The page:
JH: Correct, that’s just the point, a legacy solution provides some benefits too. We’re not trying to tell every customer to switch midstream, that wouldn’t be good for them. One of the points I really want to emphasize, because I thought it would come up, would be this idea of different ways to use cloud to produce different benefits.
The second passage is about SaaSified PTC applications.
JH: The core of Onshape has evolved into becoming the Atlas platform, for not just Onshape but a range of PTC applications that are under development. We’ve announced a couple like GDX for Creo generative design extensions for Creo that’s going to be on Atlas, Vuforia is moving to the Atlas platform with their current solutions moving over and some certain new solutions. Creo and Windchill are going to build let’s say “SaaSified” offerings, like we say there are levels, and even Jim (Heppelmann, PTC CEO) would tell you this, there are levels of “cloudness” there, so we will bring some benefit to those users too.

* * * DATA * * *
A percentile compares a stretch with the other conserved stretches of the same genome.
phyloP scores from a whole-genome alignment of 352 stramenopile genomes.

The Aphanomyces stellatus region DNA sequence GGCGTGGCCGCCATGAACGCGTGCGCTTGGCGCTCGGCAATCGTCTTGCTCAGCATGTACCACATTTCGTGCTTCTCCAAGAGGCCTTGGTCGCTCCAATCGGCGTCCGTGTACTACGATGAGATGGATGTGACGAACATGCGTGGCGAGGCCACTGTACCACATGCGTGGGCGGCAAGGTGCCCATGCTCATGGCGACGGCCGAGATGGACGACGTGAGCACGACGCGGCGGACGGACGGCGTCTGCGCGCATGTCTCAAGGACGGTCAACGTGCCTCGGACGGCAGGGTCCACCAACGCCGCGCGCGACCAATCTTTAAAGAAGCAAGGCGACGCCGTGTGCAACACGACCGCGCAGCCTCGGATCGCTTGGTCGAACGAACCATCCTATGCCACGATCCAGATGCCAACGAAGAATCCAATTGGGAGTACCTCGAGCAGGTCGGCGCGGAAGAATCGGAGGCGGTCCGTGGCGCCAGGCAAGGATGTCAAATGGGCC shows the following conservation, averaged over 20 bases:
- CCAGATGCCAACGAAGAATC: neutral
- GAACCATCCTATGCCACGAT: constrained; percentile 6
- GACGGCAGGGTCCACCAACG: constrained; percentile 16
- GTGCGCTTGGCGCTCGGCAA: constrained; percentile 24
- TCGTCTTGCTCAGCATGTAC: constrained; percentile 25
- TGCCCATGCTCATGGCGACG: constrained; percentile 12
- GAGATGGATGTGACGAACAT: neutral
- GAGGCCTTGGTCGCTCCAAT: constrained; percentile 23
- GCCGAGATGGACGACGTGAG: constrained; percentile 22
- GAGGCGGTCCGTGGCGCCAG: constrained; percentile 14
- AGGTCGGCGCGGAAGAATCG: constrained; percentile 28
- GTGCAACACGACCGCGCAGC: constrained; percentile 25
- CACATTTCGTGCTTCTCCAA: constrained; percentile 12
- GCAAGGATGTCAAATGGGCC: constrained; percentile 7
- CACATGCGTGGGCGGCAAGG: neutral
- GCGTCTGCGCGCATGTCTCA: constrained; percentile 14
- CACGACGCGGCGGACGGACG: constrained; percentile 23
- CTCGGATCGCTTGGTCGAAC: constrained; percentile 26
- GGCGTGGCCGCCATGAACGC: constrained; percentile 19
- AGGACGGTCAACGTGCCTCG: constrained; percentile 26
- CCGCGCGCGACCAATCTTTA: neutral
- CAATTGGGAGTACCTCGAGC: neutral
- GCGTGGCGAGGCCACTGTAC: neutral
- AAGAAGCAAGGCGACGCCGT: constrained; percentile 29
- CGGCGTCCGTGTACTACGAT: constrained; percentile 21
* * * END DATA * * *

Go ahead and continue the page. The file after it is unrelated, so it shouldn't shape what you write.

Which made me think about the trajectory of PTC SaaSification. PTC owns one of the biggest combinations of PLM technologies. Starting from PTC Windchill, which is hosted cloud, then moving to recently acquired Arena Solutions and then Onshape/Atlas platform. The biggest PLM SaaS puzzle PTC has now () is to resolve the combination of these solutions and to build a scalable single SaaS platform.